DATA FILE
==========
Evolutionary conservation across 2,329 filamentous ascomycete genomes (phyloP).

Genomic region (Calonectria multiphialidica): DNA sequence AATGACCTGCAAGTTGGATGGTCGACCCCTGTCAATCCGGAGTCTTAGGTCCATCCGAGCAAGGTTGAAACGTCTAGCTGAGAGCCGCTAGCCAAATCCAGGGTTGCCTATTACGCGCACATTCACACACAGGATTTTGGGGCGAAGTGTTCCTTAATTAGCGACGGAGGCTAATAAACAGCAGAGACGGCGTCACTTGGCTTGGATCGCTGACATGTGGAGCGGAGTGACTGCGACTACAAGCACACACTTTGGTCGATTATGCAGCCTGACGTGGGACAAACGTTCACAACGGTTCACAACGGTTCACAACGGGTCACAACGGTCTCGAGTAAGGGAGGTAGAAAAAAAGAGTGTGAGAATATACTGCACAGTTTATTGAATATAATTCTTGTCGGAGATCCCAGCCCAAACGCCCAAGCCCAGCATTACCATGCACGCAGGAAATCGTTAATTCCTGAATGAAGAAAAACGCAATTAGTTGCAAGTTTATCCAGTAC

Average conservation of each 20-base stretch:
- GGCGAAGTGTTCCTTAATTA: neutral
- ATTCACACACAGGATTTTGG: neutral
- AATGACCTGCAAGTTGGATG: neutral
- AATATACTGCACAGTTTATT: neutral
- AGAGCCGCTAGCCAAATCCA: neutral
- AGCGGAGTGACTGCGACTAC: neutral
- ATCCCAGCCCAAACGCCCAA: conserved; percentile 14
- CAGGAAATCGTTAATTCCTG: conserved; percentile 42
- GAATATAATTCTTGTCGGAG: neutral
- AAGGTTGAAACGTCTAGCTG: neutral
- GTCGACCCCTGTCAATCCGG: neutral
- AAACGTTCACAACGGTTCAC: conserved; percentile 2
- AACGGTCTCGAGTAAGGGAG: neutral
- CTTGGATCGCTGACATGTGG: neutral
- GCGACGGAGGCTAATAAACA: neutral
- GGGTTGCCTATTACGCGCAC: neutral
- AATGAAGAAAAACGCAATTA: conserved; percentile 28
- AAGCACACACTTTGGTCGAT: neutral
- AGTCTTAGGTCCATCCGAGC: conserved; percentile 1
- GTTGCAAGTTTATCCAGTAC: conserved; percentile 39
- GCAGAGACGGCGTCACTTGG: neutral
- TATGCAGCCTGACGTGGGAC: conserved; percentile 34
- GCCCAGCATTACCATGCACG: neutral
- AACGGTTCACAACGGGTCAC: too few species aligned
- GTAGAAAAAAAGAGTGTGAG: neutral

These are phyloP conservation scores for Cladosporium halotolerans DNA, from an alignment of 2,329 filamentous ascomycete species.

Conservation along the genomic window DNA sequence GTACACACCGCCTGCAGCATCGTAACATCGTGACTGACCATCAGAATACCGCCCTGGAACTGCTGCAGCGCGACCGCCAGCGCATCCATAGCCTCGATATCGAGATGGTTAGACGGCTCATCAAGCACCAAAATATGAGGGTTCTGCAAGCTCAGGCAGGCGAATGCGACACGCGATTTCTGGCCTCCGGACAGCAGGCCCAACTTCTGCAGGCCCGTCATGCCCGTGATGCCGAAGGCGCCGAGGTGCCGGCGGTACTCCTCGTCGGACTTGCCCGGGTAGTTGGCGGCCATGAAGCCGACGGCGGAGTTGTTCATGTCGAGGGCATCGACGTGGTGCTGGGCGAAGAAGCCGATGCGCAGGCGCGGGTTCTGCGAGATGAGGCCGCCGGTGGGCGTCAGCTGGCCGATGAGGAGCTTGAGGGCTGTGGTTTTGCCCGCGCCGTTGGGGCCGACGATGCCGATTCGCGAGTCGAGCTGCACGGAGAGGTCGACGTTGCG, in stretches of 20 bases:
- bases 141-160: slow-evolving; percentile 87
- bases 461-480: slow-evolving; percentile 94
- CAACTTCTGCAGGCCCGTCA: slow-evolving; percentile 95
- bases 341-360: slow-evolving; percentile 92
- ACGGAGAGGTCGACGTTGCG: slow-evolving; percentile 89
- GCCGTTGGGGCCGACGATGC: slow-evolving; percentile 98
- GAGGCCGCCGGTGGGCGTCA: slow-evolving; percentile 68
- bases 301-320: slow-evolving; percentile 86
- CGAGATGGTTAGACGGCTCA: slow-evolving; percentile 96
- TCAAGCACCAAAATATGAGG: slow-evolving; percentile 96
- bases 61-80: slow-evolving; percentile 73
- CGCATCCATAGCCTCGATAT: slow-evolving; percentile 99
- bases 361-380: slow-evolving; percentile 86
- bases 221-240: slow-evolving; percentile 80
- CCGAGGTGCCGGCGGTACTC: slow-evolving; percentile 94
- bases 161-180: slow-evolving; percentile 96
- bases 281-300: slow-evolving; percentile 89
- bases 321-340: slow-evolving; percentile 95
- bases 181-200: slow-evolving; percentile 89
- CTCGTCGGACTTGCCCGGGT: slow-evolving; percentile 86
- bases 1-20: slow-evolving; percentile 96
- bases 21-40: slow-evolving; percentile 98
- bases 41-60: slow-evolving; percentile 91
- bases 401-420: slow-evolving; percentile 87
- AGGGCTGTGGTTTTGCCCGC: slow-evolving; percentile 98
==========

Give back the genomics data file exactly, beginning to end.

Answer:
Evolutionary conservation across 2,329 filamentous ascomycete genomes (phyloP).

Genomic region (Calonectria multiphialidica): DNA sequence AATGACCTGCAAGTTGGATGGTCGACCCCTGTCAATCCGGAGTCTTAGGTCCATCCGAGCAAGGTTGAAACGTCTAGCTGAGAGCCGCTAGCCAAATCCAGGGTTGCCTATTACGCGCACATTCACACACAGGATTTTGGGGCGAAGTGTTCCTTAATTAGCGACGGAGGCTAATAAACAGCAGAGACGGCGTCACTTGGCTTGGATCGCTGACATGTGGAGCGGAGTGACTGCGACTACAAGCACACACTTTGGTCGATTATGCAGCCTGACGTGGGACAAACGTTCACAACGGTTCACAACGGTTCACAACGGGTCACAACGGTCTCGAGTAAGGGAGGTAGAAAAAAAGAGTGTGAGAATATACTGCACAGTTTATTGAATATAATTCTTGTCGGAGATCCCAGCCCAAACGCCCAAGCCCAGCATTACCATGCACGCAGGAAATCGTTAATTCCTGAATGAAGAAAAACGCAATTAGTTGCAAGTTTATCCAGTAC

Average conservation of each 20-base stretch:
- GGCGAAGTGTTCCTTAATTA: neutral
- ATTCACACACAGGATTTTGG: neutral
- AATGACCTGCAAGTTGGATG: neutral
- AATATACTGCACAGTTTATT: neutral
- AGAGCCGCTAGCCAAATCCA: neutral
- AGCGGAGTGACTGCGACTAC: neutral
- ATCCCAGCCCAAACGCCCAA: conserved; percentile 14
- CAGGAAATCGTTAATTCCTG: conserved; percentile 42
- GAATATAATTCTTGTCGGAG: neutral
- AAGGTTGAAACGTCTAGCTG: neutral
- GTCGACCCCTGTCAATCCGG: neutral
- AAACGTTCACAACGGTTCAC: conserved; percentile 2
- AACGGTCTCGAGTAAGGGAG: neutral
- CTTGGATCGCTGACATGTGG: neutral
- GCGACGGAGGCTAATAAACA: neutral
- GGGTTGCCTATTACGCGCAC: neutral
- AATGAAGAAAAACGCAATTA: conserved; percentile 28
- AAGCACACACTTTGGTCGAT: neutral
- AGTCTTAGGTCCATCCGAGC: conserved; percentile 1
- GTTGCAAGTTTATCCAGTAC: conserved; percentile 39
- GCAGAGACGGCGTCACTTGG: neutral
- TATGCAGCCTGACGTGGGAC: conserved; percentile 34
- GCCCAGCATTACCATGCACG: neutral
- AACGGTTCACAACGGGTCAC: too few species aligned
- GTAGAAAAAAAGAGTGTGAG: neutral

These are phyloP conservation scores for Cladosporium halotolerans DNA, from an alignment of 2,329 filamentous ascomycete species.

Conservation along the genomic window DNA sequence GTACACACCGCCTGCAGCATCGTAACATCGTGACTGACCATCAGAATACCGCCCTGGAACTGCTGCAGCGCGACCGCCAGCGCATCCATAGCCTCGATATCGAGATGGTTAGACGGCTCATCAAGCACCAAAATATGAGGGTTCTGCAAGCTCAGGCAGGCGAATGCGACACGCGATTTCTGGCCTCCGGACAGCAGGCCCAACTTCTGCAGGCCCGTCATGCCCGTGATGCCGAAGGCGCCGAGGTGCCGGCGGTACTCCTCGTCGGACTTGCCCGGGTAGTTGGCGGCCATGAAGCCGACGGCGGAGTTGTTCATGTCGAGGGCATCGACGTGGTGCTGGGCGAAGAAGCCGATGCGCAGGCGCGGGTTCTGCGAGATGAGGCCGCCGGTGGGCGTCAGCTGGCCGATGAGGAGCTTGAGGGCTGTGGTTTTGCCCGCGCCGTTGGGGCCGACGATGCCGATTCGCGAGTCGAGCTGCACGGAGAGGTCGACGTTGCG, in stretches of 20 bases:
- bases 141-160: slow-evolving; percentile 87
- bases 461-480: slow-evolving; percentile 94
- CAACTTCTGCAGGCCCGTCA: slow-evolving; percentile 95
- bases 341-360: slow-evolving; percentile 92
- ACGGAGAGGTCGACGTTGCG: slow-evolving; percentile 89
- GCCGTTGGGGCCGACGATGC: slow-evolving; percentile 98
- GAGGCCGCCGGTGGGCGTCA: slow-evolving; percentile 68
- bases 301-320: slow-evolving; percentile 86
- CGAGATGGTTAGACGGCTCA: slow-evolving; percentile 96
- TCAAGCACCAAAATATGAGG: slow-evolving; percentile 96
- bases 61-80: slow-evolving; percentile 73
- CGCATCCATAGCCTCGATAT: slow-evolving; percentile 99
- bases 361-380: slow-evolving; percentile 86
- bases 221-240: slow-evolving; percentile 80
- CCGAGGTGCCGGCGGTACTC: slow-evolving; percentile 94
- bases 161-180: slow-evolving; percentile 96
- bases 281-300: slow-evolving; percentile 89
- bases 321-340: slow-evolving; percentile 95
- bases 181-200: slow-evolving; percentile 89
- CTCGTCGGACTTGCCCGGGT: slow-evolving; percentile 86
- bases 1-20: slow-evolving; percentile 96
- bases 21-40: slow-evolving; percentile 98
- bases 41-60: slow-evolving; percentile 91
- bases 401-420: slow-evolving; percentile 87
- AGGGCTGTGGTTTTGCCCGC: slow-evolving; percentile 98